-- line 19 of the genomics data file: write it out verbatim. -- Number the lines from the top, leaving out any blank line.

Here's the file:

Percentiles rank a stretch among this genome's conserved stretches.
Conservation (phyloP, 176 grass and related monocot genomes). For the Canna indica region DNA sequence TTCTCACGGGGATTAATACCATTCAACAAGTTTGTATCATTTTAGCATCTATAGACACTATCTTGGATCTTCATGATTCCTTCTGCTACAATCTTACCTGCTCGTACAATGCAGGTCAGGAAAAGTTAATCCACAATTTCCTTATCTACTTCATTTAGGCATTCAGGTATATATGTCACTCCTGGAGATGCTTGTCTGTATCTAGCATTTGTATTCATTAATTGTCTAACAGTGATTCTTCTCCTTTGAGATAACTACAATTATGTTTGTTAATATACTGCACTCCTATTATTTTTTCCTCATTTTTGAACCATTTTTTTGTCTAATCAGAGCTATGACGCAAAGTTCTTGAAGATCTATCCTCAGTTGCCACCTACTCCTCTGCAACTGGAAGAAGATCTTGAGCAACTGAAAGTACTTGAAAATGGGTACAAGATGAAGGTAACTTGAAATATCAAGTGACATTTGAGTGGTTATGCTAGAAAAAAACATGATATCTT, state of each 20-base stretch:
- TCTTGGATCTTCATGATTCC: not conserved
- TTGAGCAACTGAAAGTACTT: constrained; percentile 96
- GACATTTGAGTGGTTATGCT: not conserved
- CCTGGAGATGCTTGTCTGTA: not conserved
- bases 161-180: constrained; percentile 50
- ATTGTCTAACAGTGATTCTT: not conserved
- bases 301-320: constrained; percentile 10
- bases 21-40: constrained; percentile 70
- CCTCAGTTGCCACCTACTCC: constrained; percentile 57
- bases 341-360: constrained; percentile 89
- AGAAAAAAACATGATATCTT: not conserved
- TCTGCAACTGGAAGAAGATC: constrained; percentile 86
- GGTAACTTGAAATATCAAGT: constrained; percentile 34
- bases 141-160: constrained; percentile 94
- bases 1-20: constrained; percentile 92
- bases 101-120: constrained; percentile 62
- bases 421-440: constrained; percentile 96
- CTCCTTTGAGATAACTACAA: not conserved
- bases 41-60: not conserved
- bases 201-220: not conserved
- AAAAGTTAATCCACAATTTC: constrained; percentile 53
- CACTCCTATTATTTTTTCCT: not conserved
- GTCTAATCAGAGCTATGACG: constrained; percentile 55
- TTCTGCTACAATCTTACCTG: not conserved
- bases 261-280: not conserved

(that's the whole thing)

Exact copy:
- bases 421-440: constrained; percentile 96